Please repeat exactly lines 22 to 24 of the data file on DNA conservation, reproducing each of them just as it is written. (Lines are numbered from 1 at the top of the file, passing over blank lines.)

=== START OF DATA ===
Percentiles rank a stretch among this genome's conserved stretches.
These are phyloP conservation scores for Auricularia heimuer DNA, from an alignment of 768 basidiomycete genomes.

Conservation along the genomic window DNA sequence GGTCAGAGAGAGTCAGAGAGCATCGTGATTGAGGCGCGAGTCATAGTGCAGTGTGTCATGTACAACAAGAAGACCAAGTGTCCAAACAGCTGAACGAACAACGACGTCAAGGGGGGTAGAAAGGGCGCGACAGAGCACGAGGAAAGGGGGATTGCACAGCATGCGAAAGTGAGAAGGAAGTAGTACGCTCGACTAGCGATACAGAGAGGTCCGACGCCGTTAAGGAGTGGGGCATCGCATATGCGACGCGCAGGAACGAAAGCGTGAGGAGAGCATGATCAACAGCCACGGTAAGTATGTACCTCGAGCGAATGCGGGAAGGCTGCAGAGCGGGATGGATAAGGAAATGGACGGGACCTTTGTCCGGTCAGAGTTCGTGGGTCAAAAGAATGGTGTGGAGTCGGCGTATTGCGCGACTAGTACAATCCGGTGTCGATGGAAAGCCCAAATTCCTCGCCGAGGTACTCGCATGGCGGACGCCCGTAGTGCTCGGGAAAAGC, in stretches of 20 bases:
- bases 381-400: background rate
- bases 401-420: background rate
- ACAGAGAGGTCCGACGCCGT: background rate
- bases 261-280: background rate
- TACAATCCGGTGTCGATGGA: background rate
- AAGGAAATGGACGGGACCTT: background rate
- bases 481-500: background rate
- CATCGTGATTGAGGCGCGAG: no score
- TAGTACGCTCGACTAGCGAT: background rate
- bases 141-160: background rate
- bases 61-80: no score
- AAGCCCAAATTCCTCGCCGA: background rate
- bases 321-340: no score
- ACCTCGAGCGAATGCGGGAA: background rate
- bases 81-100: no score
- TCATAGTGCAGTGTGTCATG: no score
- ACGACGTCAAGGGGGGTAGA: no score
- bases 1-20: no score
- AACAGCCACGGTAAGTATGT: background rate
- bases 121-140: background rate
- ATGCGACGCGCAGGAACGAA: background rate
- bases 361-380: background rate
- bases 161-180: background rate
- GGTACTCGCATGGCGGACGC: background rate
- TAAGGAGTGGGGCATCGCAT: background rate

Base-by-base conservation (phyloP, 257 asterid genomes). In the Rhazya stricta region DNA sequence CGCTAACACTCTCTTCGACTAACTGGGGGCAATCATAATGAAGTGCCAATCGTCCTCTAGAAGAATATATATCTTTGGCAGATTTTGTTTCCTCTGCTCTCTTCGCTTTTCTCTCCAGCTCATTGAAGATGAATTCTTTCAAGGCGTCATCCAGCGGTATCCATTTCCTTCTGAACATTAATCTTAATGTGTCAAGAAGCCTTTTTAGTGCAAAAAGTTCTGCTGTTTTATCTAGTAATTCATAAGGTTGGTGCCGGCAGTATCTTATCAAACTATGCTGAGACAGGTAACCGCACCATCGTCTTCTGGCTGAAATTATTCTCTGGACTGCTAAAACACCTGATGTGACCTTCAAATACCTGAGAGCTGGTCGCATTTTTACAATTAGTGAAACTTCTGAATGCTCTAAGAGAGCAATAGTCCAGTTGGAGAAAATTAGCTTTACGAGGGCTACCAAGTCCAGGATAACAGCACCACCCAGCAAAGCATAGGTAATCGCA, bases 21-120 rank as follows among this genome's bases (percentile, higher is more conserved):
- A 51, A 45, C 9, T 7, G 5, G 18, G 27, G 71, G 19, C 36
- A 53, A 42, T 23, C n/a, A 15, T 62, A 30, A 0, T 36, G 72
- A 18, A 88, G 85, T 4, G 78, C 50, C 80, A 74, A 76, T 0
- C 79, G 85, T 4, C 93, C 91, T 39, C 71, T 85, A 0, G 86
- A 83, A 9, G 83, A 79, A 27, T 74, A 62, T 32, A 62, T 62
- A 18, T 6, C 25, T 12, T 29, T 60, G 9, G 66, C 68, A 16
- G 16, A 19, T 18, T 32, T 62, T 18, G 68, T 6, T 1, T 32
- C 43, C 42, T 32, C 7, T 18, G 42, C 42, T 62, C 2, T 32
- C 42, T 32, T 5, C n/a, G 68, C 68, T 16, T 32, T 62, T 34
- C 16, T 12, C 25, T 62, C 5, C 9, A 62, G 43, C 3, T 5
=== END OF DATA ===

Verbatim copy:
- AACAGCCACGGTAAGTATGT: background rate
- bases 121-140: background rate
- ATGCGACGCGCAGGAACGAA: background rate